CNQ Wonders How Kurt Schlichter Sleeps At Night

Hi there. If you're a Kurt Schlichter fan, take a moment to consider this. Schlicter likes to say his particular brand of conservatism is the -ism of a new breed of punk/rebels. However, the site he writes for, townhall.com, is owned by one Stuart Epperson, and Epperson's brother-in-law. A quick internet search on Epperson will show you this septuagenarian fundamentalist Christian is a wealthy businessman, and a supporter of Republican candidates. Does wealthy businessman and supporter of status quo Republicans sound like a rebel to you? Does it sound like someone who would support tax reform and the reversing of Citizens United? Or does it sound like someone who is an active participant in and someone who benefits from the status quo remaining exactly as it is? Epperson employs Schlichter. How can Schlichter claim to be a rebel when he gets his paycheck from one of the very members of the status quo he pretends to speak out against?

Something to think about, at least.

One of my keywords on Google News is punk rock, and via that feed, I saw this new op-ed piece from the conservative website townhall.com:

Conservatism Is The New Punk Rock

Now, full disclosure: I've always identified with progressive movements, liberalism, and am a self-professed fellow traveler, despite my love affair with our modern consumer culture.

Nevertheless, I clicked the link and read the article. Robert Anton Wilson said that once a day, you should read something you disagree with. This townhall.com article, written by conservative commentator Kurt Schlichter, is mine for the day.

I do not disagree with his sentiments regarding the need for the dissolution of the status quo and crony capitalism in the highest echelons of our government. I do, however, disagree with how he presents the problem, as a stereotypical rift between "liberals" and "conservatives," which are two very generic labels that cover a broad swath of opinions within each group.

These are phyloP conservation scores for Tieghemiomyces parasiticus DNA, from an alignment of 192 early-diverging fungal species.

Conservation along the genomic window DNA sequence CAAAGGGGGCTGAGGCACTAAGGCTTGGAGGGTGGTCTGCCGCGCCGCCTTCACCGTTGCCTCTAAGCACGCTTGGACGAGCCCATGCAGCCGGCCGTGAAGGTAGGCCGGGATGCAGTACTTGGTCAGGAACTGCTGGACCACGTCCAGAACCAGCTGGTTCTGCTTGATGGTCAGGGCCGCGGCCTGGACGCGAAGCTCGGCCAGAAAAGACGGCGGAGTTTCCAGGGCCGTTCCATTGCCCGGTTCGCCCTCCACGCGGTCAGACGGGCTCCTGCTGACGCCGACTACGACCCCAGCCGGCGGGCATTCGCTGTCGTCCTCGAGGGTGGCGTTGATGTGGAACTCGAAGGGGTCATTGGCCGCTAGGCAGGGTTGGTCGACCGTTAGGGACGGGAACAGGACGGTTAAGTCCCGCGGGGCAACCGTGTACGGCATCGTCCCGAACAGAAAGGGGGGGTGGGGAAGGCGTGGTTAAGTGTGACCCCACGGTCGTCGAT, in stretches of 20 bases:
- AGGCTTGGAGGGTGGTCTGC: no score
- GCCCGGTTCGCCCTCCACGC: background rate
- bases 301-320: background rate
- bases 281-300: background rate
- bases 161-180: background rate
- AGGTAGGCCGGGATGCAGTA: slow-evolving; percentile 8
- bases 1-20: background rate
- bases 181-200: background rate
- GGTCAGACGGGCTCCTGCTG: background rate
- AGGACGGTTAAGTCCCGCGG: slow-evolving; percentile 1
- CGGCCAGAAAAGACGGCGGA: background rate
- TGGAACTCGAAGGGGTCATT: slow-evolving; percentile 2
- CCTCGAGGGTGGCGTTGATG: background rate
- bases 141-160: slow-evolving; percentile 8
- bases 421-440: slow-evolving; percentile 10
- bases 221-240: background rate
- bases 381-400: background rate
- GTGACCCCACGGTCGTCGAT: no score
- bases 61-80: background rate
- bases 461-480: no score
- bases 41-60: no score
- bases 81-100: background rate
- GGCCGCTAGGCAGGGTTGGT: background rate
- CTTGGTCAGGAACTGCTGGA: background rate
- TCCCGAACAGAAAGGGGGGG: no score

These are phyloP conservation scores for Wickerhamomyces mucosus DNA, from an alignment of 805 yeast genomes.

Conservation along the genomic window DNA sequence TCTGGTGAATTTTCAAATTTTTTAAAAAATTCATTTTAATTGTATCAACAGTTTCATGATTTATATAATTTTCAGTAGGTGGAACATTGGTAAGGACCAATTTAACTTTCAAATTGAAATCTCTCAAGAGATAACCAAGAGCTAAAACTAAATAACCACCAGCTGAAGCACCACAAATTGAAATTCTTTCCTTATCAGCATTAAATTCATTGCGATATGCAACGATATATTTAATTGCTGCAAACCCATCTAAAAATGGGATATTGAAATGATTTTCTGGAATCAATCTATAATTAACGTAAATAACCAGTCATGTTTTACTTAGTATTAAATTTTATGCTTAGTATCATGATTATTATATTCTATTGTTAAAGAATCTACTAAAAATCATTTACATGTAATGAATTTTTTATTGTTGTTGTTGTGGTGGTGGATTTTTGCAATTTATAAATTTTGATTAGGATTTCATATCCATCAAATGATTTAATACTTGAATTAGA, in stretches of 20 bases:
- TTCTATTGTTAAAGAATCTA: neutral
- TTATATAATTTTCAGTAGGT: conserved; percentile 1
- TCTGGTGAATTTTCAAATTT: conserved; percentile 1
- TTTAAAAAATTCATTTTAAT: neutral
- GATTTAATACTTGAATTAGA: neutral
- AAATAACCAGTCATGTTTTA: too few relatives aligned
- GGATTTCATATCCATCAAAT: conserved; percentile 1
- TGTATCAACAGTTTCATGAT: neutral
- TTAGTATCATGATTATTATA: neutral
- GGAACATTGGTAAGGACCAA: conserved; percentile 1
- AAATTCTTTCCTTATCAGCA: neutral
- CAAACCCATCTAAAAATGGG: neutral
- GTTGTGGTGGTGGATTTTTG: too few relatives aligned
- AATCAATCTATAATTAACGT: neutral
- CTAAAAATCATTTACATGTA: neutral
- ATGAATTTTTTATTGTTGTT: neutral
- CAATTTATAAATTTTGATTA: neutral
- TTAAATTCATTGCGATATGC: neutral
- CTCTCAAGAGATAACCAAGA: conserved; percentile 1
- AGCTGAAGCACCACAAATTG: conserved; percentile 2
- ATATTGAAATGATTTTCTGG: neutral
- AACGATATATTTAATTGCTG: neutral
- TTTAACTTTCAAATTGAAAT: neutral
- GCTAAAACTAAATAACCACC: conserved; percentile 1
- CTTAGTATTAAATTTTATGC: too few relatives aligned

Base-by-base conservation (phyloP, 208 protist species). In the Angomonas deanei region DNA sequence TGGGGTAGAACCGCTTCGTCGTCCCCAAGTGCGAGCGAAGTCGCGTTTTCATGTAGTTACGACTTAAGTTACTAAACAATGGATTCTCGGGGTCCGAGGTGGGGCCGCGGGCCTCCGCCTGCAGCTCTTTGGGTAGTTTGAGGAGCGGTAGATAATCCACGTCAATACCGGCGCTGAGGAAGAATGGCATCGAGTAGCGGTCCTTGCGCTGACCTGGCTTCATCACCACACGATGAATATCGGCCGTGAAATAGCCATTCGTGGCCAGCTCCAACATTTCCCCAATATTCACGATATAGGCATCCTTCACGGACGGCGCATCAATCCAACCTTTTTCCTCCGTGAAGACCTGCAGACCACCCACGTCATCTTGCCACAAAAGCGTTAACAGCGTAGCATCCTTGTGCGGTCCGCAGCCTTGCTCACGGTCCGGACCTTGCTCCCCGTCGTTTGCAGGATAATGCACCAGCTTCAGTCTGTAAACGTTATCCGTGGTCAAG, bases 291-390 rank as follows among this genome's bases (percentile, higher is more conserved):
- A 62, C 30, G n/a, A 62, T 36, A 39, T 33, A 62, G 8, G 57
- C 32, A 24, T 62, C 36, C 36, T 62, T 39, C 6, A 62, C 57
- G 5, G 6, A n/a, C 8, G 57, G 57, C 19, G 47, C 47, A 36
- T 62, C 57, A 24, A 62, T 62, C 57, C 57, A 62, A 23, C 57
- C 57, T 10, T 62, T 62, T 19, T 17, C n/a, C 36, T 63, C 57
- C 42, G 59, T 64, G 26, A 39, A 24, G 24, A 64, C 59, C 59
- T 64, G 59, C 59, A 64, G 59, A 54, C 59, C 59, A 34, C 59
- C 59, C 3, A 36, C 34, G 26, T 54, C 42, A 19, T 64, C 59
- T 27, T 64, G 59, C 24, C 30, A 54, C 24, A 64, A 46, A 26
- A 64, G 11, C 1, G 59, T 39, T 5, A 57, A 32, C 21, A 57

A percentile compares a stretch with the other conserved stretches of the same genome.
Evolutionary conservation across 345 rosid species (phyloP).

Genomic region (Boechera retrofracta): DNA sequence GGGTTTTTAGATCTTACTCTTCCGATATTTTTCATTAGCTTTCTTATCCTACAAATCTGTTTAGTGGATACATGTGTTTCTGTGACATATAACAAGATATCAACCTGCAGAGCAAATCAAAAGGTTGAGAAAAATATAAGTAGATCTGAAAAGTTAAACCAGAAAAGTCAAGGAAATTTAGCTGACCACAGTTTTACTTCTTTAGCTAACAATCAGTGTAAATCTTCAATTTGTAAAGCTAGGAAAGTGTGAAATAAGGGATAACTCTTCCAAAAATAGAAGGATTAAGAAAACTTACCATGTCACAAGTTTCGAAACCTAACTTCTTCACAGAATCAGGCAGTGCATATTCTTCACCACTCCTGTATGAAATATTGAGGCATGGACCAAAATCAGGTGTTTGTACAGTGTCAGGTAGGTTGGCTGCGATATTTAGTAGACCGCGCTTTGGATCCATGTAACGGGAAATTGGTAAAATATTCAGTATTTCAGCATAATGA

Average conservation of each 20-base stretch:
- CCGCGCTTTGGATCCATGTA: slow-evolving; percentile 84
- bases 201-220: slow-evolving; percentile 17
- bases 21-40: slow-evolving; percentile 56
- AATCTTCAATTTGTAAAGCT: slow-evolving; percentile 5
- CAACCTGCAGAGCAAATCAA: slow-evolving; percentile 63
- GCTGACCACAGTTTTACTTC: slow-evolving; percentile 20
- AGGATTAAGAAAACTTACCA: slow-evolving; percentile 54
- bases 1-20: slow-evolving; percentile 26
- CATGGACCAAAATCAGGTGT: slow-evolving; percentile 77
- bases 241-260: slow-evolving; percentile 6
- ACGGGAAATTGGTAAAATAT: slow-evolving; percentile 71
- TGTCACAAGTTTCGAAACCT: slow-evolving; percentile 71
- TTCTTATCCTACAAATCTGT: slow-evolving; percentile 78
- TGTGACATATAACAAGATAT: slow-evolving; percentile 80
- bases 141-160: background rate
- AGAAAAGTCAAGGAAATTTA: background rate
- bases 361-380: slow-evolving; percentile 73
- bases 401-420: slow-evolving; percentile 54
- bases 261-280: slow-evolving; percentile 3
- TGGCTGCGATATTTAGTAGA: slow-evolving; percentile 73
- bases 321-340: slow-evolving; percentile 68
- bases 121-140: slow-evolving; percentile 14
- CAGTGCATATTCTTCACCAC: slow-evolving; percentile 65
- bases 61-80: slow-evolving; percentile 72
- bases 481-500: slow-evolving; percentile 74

Per his bio on townhall.com, Schlichter is "a successful Los Angeles trial lawyer, a veteran with a masters in Strategic Studies from the United States Army War College, and a former stand-up comic." Why does it specify 'successful'?

Schlichter's article starts off with a quick re-cap of punk rock lore for those not in the know, borrowed from an old Greil Marcus piece: rock'n'roll was a bloated corpse in the 70s, and the Ramones came along and were so punk that it like, brought rock and roll back to life from being a bloated corpse. Tho I think the Greil Marcus piece I'm remembering was saying that about the Sex Pistols. I'm not going to look it up.

I just realized, wouldn't that narrative then make rock'n'roll a zombie, or some similar fell undead thing? Because that's pretty cool.

Anyway, Schlichter uses that bit of borrowed narrative about the birth of punk rock as an analogy, or metaphor, for what he believes conservatives are doing to the United States - injecting life back into American politics and culture. He also equates liberalism with the old guard and the status quo of rock and roll in the 70s. Greil Marcus used the Who as his example in the article I remember, but Schlichter uses Foghat, so he can get a sweet "Slow Ride" pun in his first paragraph.

The article, since it's written for a conservative niche website, doesn't bother with explanations as to why the status quo and liberalism go hand in hand, but I guess if I would follow townhall.com long enough I would begin to understand. But let's get real. This is a fluff piece and propaganda for a conservative website, and Schlichter should be ashamed of himself for attaching his name to it.

Schlichter's thesis for the piece is that, unlike the young punk culture of the 70s, today's youth support a "liberal status quo that keeps them down," and that millennials are "eagerly complicit in their own serfdom."

Note that Schlichter has just taken a very broad, and ill-defined segment of the population - per Wikipedia, anyone born between the 1980s and the early 2000s - and said they are all, unequivocally, every single U.S. citizen born sometime after 1980, liberal adherents to the status quo, "complicit in their own serfdom." I do like that phrase, it's very punk rock.

This is directly from Schlichter's piece:

"Dead-end jobs, innovations like Uber sacrificed to protect established Democrat corporatist allies, and tons of student debt for their degrees in Feminist Interpretive Dance – you Millennials have been, and will be, fooled again. And again and again."

Okay, so, despite that he does not clarify the fact, let's say Schlichter is not referring to all people under the age of 35. Perhaps the above vitriol is meant to indicate he's only referring to people under the age of 35 who: A) have dead-end jobs, B) invent apps, C) have liberal arts degrees; or a combination thereof. One assumes he's implying that any other degree would immedietly get you paid so you can pay off that massive debt. How A,B, or C protects the "established Democrat corporatist allies," remains unclear. But by specifying "Democrat," is Schlichter arguing that Republicans are not part of the crony capitalist status quo? For a conservative mouthpiece website? Surely not.